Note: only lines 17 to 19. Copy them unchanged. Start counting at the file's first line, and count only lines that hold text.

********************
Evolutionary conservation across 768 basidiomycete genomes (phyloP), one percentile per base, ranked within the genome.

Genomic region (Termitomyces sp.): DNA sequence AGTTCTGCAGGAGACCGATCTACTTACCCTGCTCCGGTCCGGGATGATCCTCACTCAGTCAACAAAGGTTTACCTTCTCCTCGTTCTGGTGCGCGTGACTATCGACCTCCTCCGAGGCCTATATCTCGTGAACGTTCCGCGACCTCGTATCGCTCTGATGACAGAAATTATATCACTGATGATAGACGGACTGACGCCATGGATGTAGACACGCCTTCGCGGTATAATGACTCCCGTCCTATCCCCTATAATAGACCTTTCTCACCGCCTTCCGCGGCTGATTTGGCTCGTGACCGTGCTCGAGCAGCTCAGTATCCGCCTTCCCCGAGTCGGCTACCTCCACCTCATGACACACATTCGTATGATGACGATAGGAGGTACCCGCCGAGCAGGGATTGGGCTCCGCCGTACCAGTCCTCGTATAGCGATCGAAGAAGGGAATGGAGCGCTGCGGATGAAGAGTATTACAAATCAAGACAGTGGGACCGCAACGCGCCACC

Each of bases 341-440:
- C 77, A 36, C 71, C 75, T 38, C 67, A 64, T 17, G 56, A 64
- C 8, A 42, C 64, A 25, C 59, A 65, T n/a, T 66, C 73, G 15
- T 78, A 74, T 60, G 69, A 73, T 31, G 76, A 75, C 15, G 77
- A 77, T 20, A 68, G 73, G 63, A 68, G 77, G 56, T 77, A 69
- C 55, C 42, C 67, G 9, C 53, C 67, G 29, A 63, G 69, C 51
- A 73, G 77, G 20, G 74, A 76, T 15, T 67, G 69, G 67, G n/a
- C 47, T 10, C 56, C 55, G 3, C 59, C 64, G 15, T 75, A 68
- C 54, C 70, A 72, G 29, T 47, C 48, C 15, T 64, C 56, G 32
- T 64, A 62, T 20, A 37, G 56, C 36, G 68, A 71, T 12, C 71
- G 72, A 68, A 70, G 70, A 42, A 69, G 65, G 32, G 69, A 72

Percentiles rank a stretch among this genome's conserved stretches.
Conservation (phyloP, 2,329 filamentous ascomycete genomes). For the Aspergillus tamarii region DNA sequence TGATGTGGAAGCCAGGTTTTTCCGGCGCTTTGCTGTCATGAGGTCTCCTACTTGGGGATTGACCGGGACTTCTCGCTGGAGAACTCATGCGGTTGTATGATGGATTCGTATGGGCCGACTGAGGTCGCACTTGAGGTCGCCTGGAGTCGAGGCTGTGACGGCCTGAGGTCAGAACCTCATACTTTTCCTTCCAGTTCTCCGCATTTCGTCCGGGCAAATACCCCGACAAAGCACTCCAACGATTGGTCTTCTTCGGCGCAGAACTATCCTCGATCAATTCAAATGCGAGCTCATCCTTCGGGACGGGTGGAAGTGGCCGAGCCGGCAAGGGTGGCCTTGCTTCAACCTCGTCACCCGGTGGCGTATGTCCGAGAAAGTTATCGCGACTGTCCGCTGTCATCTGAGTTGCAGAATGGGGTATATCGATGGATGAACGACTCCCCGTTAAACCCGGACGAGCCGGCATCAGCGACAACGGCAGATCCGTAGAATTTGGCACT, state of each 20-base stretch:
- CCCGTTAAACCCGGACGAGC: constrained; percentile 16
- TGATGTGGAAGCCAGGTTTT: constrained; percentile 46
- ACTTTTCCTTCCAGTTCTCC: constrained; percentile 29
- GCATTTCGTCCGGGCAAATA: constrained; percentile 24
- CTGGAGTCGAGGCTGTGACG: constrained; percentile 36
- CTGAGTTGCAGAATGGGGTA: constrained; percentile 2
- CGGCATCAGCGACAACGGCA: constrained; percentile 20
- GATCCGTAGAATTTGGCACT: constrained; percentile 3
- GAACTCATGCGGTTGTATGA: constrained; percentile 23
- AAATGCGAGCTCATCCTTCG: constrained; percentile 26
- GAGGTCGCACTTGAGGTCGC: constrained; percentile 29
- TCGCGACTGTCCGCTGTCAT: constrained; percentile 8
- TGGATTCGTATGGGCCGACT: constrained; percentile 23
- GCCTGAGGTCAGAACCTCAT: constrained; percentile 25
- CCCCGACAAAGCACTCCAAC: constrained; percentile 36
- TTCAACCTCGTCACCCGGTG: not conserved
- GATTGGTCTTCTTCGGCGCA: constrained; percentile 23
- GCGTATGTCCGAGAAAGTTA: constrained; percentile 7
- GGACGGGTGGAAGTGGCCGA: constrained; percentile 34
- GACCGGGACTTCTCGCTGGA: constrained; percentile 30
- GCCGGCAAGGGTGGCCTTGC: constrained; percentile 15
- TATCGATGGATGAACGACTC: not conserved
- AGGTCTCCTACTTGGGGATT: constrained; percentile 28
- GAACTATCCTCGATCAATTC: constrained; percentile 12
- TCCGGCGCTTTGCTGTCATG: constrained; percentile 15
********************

- TGATGTGGAAGCCAGGTTTT: constrained; percentile 46
- ACTTTTCCTTCCAGTTCTCC: constrained; percentile 29
- GCATTTCGTCCGGGCAAATA: constrained; percentile 24